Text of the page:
Mixing up your Kitchen
By: Desiri Wightman, RD, CD
Two years ago, I took a plate of Christmas goodies to a friend. Containers of cookies and homemade candies from other well-wishers already occupied every inch of her kitchen. Her husband said, "We'll never be able to eat all of this." He found an empty paper plate, loaded it up with treats from all the other plates in the kitchen, and handed it to me with a "Merry Christmas!" He then pulled out a few more paper dishes and started loading them up. "I'm taking these to the neighbors," he stated decidedly. His wife suddenly became quite interested, "No, don't put those cookies on that plate. The Wilson's brought us those. I'd rather just throw this stuff out than offend our neighbors by giving it back to them!"
Sometimes it's easy to overwhelm our friends' willpower and weight goals with all of our ready-to-eat holiday treats. Here you'll find ideas for gifts that won't compete for your neighbors kitchen space or sweet-tooth. These mixes will outlast the holiday "sweetson", calling to mind homemade goodness and your thoughtfulness far into the New Year! Mix up a few of these recipes, and fill holiday tins, gift bags, canning jars, bowls, boxes, or resealable bags. Trim with fabric, ribbon or raffia, and attach the recipe or instructions. Or, use Cook'n and print your recipes on decorative recipe cards. Then, deliver a gift that won't be given away or tossed out as soon as you leave the doorstep!
Click on a mix to view the recipe:
Hot Cocoa Mix
Rush'n Delight Drink Mix
Quick Chip Dip
Chicken Flavored Rice Mix
Trailblazer Bean Soup Mix
Turkey Noodle Soup Mix
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Dan's Fluffy Potato Wheat Bread
When I read this month's newsletter, I was particularly interested in the feature article. I praised Desi for the outstanding job she did and shared a personal experience I recently had with my own wheat bread mix. She thought you might be interested in hearing it so she encouraged me to include it in the newsletter. I think she just wants my recipe! The truth is, she was probably just humoring me since I am the President. She knows who butters her bread...did someone say bread? OK...twist my arm.
We bought a bread maker a couple years ago because we needed something to gather dust in the kitchen. Sure, making a loaf of homemade bread is simple with a breadmaker and healthier too. But, for whatever reason, we just didn't take the time to do it. Until recently, that is.
My wife, Kathy, purchased some Wheat Bread mixes from a local flour mill. I discovered that dumping the mix in the bread maker and adding some water and some yeast was something I could do! So, I did this from time to time and we enjoyed fresh, warm...awful tasting wheat bread. I am not sure why, but it tasted...just plain bad!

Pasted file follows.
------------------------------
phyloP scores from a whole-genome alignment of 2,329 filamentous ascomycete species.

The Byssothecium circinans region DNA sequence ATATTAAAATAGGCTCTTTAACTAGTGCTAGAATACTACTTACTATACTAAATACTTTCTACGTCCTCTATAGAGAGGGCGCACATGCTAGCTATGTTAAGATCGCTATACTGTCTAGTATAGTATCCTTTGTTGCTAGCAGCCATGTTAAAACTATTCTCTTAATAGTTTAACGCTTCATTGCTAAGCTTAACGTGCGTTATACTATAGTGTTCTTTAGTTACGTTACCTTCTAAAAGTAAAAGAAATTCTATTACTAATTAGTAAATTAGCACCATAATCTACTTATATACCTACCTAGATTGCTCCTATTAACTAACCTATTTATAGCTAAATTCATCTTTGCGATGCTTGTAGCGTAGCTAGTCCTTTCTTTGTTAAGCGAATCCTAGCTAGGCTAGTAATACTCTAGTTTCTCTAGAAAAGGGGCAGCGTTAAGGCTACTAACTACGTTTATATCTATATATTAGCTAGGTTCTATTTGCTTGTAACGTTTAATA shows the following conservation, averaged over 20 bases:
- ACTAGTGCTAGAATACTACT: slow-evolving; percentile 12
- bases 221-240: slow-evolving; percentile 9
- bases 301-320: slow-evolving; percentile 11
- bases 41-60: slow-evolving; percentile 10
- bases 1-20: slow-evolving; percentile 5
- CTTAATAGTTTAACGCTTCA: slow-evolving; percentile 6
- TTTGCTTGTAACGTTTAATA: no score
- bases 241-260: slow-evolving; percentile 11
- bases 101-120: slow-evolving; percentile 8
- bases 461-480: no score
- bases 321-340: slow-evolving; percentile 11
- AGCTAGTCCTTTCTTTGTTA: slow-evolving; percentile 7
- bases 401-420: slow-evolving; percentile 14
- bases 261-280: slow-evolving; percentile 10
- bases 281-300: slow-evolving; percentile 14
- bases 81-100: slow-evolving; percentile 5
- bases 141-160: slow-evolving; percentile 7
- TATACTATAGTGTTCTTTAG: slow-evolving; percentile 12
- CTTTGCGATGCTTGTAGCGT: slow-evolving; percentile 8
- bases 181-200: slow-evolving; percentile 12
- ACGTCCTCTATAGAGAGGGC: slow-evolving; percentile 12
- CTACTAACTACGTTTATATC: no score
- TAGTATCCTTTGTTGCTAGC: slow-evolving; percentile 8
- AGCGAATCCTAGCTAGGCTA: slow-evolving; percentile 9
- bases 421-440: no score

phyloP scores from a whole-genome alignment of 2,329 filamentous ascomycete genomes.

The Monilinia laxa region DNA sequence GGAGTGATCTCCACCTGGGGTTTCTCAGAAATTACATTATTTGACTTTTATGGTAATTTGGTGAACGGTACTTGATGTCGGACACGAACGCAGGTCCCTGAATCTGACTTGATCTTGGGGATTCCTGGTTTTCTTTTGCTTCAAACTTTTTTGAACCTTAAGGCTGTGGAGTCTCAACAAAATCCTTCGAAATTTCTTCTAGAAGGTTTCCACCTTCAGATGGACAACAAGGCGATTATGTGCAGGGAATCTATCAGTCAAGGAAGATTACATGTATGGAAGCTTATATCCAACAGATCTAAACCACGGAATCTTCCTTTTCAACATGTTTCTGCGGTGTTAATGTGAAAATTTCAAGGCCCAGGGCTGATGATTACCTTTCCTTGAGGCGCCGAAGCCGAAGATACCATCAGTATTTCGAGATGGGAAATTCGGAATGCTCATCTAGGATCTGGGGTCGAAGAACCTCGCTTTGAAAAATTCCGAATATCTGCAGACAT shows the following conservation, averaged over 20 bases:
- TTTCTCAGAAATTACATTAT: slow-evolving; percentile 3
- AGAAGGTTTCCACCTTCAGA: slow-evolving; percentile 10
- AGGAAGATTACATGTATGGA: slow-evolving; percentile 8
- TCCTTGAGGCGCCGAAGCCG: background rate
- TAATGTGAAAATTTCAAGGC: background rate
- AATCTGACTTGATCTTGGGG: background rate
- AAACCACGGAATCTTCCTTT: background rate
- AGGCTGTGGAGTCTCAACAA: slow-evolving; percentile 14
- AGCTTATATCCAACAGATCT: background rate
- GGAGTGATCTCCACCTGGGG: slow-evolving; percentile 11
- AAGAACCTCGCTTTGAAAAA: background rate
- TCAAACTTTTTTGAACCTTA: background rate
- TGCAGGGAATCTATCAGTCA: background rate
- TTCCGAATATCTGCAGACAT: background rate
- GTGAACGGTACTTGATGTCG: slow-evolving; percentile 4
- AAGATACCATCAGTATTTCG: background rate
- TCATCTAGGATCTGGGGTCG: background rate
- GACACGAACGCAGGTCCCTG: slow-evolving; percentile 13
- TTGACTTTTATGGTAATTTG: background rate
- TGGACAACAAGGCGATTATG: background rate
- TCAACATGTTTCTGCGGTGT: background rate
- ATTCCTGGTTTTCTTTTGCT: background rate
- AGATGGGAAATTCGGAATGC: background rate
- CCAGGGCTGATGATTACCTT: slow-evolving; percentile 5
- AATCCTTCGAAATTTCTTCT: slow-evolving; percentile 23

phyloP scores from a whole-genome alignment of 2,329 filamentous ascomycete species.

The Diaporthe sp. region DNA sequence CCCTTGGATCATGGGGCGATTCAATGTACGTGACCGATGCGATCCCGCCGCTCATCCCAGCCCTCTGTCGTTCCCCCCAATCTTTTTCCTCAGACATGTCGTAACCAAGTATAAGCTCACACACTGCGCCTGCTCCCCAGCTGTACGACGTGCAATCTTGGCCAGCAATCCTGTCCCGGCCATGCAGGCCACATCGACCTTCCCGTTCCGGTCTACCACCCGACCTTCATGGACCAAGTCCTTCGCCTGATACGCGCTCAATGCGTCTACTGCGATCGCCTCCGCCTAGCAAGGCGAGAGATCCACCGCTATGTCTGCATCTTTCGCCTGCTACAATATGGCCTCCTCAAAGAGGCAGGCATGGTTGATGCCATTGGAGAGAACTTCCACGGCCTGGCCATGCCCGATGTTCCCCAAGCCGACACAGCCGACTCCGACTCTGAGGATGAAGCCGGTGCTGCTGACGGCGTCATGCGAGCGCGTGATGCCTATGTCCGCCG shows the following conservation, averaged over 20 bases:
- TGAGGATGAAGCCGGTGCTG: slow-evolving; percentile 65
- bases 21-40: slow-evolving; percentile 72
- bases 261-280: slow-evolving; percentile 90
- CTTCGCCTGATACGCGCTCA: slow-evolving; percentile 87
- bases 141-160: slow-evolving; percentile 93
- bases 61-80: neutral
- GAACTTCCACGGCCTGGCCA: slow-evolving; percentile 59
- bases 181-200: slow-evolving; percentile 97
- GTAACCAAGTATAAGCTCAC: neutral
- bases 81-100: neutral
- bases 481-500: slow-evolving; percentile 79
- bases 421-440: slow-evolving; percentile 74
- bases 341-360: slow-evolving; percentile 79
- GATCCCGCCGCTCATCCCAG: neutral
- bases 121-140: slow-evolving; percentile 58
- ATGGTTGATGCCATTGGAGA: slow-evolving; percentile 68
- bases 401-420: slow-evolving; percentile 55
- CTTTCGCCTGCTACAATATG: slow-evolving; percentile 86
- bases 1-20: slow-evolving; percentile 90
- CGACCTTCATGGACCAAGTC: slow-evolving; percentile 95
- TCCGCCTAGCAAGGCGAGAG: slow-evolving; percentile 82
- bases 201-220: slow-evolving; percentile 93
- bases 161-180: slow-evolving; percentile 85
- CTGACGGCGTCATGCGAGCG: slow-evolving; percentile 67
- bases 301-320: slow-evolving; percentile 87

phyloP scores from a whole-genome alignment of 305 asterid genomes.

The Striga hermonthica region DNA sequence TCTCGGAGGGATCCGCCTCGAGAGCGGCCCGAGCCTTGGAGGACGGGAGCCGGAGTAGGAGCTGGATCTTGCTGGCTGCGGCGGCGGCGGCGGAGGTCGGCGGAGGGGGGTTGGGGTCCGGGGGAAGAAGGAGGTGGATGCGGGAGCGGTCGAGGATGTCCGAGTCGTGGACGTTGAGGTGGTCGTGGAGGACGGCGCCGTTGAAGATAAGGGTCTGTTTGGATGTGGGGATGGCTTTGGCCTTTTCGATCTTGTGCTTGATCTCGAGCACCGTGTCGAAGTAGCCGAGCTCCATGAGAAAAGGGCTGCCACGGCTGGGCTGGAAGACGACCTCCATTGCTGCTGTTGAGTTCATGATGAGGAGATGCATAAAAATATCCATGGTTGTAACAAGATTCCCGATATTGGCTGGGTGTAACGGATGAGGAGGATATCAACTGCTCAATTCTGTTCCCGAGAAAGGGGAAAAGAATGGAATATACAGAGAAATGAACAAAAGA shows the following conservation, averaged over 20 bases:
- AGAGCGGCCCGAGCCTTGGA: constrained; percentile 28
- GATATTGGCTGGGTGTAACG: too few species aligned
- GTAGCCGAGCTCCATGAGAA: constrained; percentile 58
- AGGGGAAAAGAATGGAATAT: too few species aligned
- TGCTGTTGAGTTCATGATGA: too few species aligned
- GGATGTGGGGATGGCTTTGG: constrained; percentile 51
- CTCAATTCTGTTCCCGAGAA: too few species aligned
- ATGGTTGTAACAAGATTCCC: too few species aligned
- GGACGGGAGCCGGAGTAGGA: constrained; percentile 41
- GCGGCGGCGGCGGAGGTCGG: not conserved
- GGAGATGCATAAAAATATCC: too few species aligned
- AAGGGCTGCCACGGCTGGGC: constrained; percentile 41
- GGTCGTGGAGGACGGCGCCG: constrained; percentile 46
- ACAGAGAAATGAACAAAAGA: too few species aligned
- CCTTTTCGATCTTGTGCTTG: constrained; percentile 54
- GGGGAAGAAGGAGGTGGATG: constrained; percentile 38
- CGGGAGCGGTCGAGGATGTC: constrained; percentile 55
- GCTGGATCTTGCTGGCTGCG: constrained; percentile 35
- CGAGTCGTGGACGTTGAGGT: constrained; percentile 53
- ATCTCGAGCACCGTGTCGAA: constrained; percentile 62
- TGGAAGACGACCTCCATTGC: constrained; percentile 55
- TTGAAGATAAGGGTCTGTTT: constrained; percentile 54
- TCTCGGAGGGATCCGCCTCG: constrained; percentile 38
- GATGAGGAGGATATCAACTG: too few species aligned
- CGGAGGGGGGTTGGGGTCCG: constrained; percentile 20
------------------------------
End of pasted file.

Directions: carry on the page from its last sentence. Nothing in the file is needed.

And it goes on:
Despite the poor taste, I thought the idea had merit, so I experimented with several different wheat bread recipes. One of the recipes called for a boiled, mashed potato. This particular ingredient really made the bread nice and moist. However, who has time to boil and mash a potato? I decided to use potato flakes instead. I also found that mixing in just a little white flour improves the texture and makes a big difference.
Once I got it just the way I liked it, I opened up the breadmaker and about ten ziplock bags. I incorporated (as Martha Stewart would say) each of the dry ingredients (except the yeast!) into the breadmaker and ziplock bags and made my own mixes. It was easy!
Now, four hours before we feel like we might want a delicious loaf of homemade wheat bread, we just dump Dan's Fluffy Potato Wheat Bread into the breadmaker, crack an egg and add a little water, yeast, honey, butter...and voalla! The bread comes out nice and fluffy, moist, and has a great flavor. Kathy and I like the idea of including more wheat in our diet but don't care for the typical, heavy, loaf of bread that wheat flour usually makes. We have found this one to be particularly enjoyable.
I am willing to share this recipe, but there is only one thing that I ask in return. No, you do not have to keep it a secret...in fact, what I'm asking you to do is share it with someone else. Click here and type in a friend's e-mail address. I will send both of you my recipe. Your friend will enjoy a new recipe and we can introduce our newsletter to more people. Is that fair enough?
Whoops! Now my message is longer than the feature article. This is probably the last time Desi will ask me to add my thoughts to a newsletter...unless you rally in support. So, fire off a quick e-mail message and let us know what you like and what you don't. Your feedback will shape future issues!
Merry Christmas everyone!!
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Leftover Pie Dough Appetizers
If you're baking holiday pies, here's a new way to use up that leftover pie dough. Roll out; cut into strips and sprinkle with some Parmesan and Gruyere cheese. Bake it for 5-10 minutes or until lightly brown and crisp. Serve as an appetizer. Experiment with different seasonings, too: garlic powder, parsley, herb blends, and so forth. You may end up mixing up pie dough just for these!
* DVO welcomes your kitchen hints and cooking or nutrition questions!
Email us and we'll post your hints
and Q/A's in upcoming newsletters! *
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Mitzi's Mom's Cookies
This recipe grabbed a prize in our recent My Friend's a Good Cook contest. This story will warm your heart and these cookies may end up becoming a new Christmas tradition. Submitted by Bradley Creer, he writes:
"I got this recipe from Mitzi's mom. Mitzi is my wife, sooo that would make Mitzi's mom my mother-in-law. My mother-in-law's name is LaRue Morris, and she lives in Cedar City, Utah. Grandma Morris always has a batch of these ready when we go down for a visit (if we warn her that we're coming). I've always had--from what I gather listening to others--a unique relationship with my mother-in-law. We get along unusually well; we confide in each other, we've gone on family vacations with she and grandpa, and I honestly feel like she loves me like a son. Every friend I've ever shared this recipe with loves it. One short bittersweet story: A friend/neighbor/church member of ours was in the cabinet business. While he was building cabinets for our kitchen, I made him a batch of these cookies. He had to have the recipe. I willingly obliged, although he grumbled about the price of the cardamom. Not long after, he was diagnosed with cancer and not long to live. In his last days, he asked a family member to make him "Mitzi's Mom's cookies."